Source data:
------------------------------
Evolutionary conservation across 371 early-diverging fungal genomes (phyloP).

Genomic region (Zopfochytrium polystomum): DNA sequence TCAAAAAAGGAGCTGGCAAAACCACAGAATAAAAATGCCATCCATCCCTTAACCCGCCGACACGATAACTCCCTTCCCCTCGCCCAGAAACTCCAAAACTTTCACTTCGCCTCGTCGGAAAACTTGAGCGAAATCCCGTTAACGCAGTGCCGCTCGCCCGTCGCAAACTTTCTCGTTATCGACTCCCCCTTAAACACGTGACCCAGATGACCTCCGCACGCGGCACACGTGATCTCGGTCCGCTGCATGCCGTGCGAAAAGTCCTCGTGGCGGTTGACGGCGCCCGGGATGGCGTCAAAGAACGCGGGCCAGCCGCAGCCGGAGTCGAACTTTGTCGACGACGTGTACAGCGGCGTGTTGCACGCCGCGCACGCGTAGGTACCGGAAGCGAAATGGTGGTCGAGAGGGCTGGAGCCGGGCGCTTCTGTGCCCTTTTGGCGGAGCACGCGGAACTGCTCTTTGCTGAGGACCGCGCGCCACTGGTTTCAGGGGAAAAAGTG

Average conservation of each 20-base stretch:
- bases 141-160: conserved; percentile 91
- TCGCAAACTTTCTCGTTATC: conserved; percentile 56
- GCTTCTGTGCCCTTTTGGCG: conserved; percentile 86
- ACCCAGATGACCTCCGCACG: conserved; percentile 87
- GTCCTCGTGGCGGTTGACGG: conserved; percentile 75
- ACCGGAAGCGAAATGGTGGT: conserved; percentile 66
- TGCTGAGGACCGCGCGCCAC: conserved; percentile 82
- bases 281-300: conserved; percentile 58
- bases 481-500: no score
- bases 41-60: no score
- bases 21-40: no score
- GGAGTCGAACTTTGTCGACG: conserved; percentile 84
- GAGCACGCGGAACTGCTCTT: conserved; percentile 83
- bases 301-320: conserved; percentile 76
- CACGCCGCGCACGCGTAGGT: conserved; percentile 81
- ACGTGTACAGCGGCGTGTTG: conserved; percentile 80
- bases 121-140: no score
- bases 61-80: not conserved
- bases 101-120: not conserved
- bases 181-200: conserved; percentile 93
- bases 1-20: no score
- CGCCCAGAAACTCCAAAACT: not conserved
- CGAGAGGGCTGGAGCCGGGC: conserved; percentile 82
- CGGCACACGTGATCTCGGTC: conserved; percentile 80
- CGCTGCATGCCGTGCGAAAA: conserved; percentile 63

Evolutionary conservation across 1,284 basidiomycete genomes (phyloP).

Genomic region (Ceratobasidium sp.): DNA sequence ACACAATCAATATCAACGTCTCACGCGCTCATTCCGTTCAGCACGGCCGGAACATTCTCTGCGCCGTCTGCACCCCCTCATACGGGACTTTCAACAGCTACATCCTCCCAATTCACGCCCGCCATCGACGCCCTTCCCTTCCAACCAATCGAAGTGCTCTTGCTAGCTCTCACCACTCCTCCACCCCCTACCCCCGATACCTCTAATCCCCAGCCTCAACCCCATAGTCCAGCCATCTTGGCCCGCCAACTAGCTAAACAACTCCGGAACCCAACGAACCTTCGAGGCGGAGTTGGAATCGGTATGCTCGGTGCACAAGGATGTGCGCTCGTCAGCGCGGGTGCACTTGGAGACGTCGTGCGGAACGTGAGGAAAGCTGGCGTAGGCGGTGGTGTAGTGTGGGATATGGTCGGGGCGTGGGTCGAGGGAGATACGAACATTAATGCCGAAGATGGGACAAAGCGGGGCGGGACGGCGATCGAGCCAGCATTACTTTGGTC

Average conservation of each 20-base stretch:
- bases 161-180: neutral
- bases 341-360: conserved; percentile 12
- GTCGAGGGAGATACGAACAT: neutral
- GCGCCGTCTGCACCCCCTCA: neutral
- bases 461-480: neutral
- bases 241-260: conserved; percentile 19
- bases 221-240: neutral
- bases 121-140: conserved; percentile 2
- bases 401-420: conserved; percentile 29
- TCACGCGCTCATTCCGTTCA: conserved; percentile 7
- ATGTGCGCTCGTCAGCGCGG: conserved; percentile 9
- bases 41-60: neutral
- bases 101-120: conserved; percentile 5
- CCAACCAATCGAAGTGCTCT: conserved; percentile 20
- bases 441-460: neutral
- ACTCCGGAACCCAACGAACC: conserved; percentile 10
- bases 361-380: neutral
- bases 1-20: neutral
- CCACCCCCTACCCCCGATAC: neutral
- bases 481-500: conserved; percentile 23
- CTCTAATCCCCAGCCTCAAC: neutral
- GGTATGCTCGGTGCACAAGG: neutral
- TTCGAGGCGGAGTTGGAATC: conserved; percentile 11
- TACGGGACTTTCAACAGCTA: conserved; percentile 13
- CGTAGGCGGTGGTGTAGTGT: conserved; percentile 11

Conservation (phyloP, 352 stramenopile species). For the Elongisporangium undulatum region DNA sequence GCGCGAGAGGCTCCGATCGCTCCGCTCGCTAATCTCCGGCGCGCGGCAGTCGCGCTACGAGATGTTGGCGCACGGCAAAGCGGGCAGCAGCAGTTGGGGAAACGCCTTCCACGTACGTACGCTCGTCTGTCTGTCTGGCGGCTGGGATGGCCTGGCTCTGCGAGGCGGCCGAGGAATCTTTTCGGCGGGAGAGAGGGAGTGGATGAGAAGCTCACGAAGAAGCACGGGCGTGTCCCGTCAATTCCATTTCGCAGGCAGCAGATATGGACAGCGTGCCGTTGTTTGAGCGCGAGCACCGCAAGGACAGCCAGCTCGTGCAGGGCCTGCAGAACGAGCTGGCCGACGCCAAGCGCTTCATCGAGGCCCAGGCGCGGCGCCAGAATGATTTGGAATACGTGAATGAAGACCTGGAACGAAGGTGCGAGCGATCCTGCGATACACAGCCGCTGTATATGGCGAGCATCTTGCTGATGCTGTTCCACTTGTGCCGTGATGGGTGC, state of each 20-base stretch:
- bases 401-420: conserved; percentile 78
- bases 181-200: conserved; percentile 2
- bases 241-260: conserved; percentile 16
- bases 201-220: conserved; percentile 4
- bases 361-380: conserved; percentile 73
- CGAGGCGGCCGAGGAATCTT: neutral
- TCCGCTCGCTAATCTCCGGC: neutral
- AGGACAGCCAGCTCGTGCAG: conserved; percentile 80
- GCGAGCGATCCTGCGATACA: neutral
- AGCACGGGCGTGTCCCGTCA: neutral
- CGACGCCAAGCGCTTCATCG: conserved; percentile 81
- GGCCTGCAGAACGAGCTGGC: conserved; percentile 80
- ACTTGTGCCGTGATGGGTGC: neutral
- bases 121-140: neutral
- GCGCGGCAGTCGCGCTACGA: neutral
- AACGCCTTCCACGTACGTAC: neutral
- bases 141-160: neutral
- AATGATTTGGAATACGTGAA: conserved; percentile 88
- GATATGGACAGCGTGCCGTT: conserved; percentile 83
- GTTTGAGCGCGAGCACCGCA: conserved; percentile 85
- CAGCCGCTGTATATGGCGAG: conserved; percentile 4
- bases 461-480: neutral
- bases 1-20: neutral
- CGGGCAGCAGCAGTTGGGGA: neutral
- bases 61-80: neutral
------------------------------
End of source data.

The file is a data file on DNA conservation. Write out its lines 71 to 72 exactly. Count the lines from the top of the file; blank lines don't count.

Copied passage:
- bases 121-140: neutral
- GCGCGGCAGTCGCGCTACGA: neutral